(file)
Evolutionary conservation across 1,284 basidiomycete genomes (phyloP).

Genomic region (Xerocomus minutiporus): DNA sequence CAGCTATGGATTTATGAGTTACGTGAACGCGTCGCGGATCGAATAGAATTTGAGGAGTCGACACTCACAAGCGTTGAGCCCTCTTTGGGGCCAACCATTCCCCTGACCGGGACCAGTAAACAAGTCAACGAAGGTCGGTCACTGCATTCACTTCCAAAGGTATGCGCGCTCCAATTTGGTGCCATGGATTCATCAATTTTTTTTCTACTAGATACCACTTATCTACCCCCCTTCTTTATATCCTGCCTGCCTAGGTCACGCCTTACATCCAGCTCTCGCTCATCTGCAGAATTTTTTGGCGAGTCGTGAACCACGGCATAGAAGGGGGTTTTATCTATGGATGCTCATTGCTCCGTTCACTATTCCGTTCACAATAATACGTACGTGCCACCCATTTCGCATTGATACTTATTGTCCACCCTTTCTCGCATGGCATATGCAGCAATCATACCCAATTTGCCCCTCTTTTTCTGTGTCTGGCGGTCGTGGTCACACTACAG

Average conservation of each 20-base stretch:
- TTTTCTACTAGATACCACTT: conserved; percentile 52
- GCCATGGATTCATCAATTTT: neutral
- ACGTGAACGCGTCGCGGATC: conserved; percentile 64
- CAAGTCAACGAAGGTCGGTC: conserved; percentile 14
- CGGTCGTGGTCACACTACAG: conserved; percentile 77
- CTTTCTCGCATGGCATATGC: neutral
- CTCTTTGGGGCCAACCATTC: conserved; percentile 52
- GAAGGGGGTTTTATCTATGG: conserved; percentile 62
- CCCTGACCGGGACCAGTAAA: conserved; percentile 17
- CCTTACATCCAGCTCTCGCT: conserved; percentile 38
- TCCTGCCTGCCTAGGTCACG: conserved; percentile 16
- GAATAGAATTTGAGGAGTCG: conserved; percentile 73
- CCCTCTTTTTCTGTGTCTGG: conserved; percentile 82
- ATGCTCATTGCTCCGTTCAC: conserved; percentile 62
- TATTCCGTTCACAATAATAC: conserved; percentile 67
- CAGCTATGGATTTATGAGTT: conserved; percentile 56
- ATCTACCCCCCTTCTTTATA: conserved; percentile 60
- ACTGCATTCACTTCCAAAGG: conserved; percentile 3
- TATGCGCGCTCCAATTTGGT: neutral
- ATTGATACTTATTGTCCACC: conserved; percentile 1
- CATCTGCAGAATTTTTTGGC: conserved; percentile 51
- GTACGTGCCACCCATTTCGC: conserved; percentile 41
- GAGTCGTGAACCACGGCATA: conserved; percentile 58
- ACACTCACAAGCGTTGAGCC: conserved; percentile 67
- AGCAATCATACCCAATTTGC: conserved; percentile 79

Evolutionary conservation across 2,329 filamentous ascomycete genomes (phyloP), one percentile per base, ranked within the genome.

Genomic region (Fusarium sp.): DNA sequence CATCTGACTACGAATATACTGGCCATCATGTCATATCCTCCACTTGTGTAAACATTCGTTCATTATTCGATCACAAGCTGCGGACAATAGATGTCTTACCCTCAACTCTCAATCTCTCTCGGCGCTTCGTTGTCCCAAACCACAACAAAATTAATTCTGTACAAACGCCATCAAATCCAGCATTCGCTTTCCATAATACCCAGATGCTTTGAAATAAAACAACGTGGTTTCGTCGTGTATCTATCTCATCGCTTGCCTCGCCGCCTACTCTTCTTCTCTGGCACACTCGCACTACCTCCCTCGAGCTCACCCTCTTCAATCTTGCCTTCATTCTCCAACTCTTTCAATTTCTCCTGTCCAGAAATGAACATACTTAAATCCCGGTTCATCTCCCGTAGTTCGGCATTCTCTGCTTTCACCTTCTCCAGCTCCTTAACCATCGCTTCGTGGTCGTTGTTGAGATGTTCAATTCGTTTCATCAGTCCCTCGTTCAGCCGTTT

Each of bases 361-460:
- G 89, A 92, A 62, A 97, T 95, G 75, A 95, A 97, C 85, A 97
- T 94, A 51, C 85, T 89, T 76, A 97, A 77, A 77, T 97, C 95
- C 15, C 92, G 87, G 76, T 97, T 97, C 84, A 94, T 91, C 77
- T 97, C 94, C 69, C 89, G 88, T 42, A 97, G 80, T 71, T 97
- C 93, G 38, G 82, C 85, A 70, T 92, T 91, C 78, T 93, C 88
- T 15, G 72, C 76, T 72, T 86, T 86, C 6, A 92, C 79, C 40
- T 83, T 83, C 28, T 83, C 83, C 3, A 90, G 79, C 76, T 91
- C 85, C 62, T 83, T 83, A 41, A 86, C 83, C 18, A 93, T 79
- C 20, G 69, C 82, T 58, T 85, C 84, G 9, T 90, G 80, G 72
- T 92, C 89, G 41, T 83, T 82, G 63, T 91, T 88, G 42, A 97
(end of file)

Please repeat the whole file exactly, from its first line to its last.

Evolutionary conservation across 1,284 basidiomycete genomes (phyloP).

Genomic region (Xerocomus minutiporus): DNA sequence CAGCTATGGATTTATGAGTTACGTGAACGCGTCGCGGATCGAATAGAATTTGAGGAGTCGACACTCACAAGCGTTGAGCCCTCTTTGGGGCCAACCATTCCCCTGACCGGGACCAGTAAACAAGTCAACGAAGGTCGGTCACTGCATTCACTTCCAAAGGTATGCGCGCTCCAATTTGGTGCCATGGATTCATCAATTTTTTTTCTACTAGATACCACTTATCTACCCCCCTTCTTTATATCCTGCCTGCCTAGGTCACGCCTTACATCCAGCTCTCGCTCATCTGCAGAATTTTTTGGCGAGTCGTGAACCACGGCATAGAAGGGGGTTTTATCTATGGATGCTCATTGCTCCGTTCACTATTCCGTTCACAATAATACGTACGTGCCACCCATTTCGCATTGATACTTATTGTCCACCCTTTCTCGCATGGCATATGCAGCAATCATACCCAATTTGCCCCTCTTTTTCTGTGTCTGGCGGTCGTGGTCACACTACAG

Average conservation of each 20-base stretch:
- TTTTCTACTAGATACCACTT: conserved; percentile 52
- GCCATGGATTCATCAATTTT: neutral
- ACGTGAACGCGTCGCGGATC: conserved; percentile 64
- CAAGTCAACGAAGGTCGGTC: conserved; percentile 14
- CGGTCGTGGTCACACTACAG: conserved; percentile 77
- CTTTCTCGCATGGCATATGC: neutral
- CTCTTTGGGGCCAACCATTC: conserved; percentile 52
- GAAGGGGGTTTTATCTATGG: conserved; percentile 62
- CCCTGACCGGGACCAGTAAA: conserved; percentile 17
- CCTTACATCCAGCTCTCGCT: conserved; percentile 38
- TCCTGCCTGCCTAGGTCACG: conserved; percentile 16
- GAATAGAATTTGAGGAGTCG: conserved; percentile 73
- CCCTCTTTTTCTGTGTCTGG: conserved; percentile 82
- ATGCTCATTGCTCCGTTCAC: conserved; percentile 62
- TATTCCGTTCACAATAATAC: conserved; percentile 67
- CAGCTATGGATTTATGAGTT: conserved; percentile 56
- ATCTACCCCCCTTCTTTATA: conserved; percentile 60
- ACTGCATTCACTTCCAAAGG: conserved; percentile 3
- TATGCGCGCTCCAATTTGGT: neutral
- ATTGATACTTATTGTCCACC: conserved; percentile 1
- CATCTGCAGAATTTTTTGGC: conserved; percentile 51
- GTACGTGCCACCCATTTCGC: conserved; percentile 41
- GAGTCGTGAACCACGGCATA: conserved; percentile 58
- ACACTCACAAGCGTTGAGCC: conserved; percentile 67
- AGCAATCATACCCAATTTGC: conserved; percentile 79

Evolutionary conservation across 2,329 filamentous ascomycete genomes (phyloP), one percentile per base, ranked within the genome.

Genomic region (Fusarium sp.): DNA sequence CATCTGACTACGAATATACTGGCCATCATGTCATATCCTCCACTTGTGTAAACATTCGTTCATTATTCGATCACAAGCTGCGGACAATAGATGTCTTACCCTCAACTCTCAATCTCTCTCGGCGCTTCGTTGTCCCAAACCACAACAAAATTAATTCTGTACAAACGCCATCAAATCCAGCATTCGCTTTCCATAATACCCAGATGCTTTGAAATAAAACAACGTGGTTTCGTCGTGTATCTATCTCATCGCTTGCCTCGCCGCCTACTCTTCTTCTCTGGCACACTCGCACTACCTCCCTCGAGCTCACCCTCTTCAATCTTGCCTTCATTCTCCAACTCTTTCAATTTCTCCTGTCCAGAAATGAACATACTTAAATCCCGGTTCATCTCCCGTAGTTCGGCATTCTCTGCTTTCACCTTCTCCAGCTCCTTAACCATCGCTTCGTGGTCGTTGTTGAGATGTTCAATTCGTTTCATCAGTCCCTCGTTCAGCCGTTT

Each of bases 361-460:
- G 89, A 92, A 62, A 97, T 95, G 75, A 95, A 97, C 85, A 97
- T 94, A 51, C 85, T 89, T 76, A 97, A 77, A 77, T 97, C 95
- C 15, C 92, G 87, G 76, T 97, T 97, C 84, A 94, T 91, C 77
- T 97, C 94, C 69, C 89, G 88, T 42, A 97, G 80, T 71, T 97
- C 93, G 38, G 82, C 85, A 70, T 92, T 91, C 78, T 93, C 88
- T 15, G 72, C 76, T 72, T 86, T 86, C 6, A 92, C 79, C 40
- T 83, T 83, C 28, T 83, C 83, C 3, A 90, G 79, C 76, T 91
- C 85, C 62, T 83, T 83, A 41, A 86, C 83, C 18, A 93, T 79
- C 20, G 69, C 82, T 58, T 85, C 84, G 9, T 90, G 80, G 72
- T 92, C 89, G 41, T 83, T 82, G 63, T 91, T 88, G 42, A 97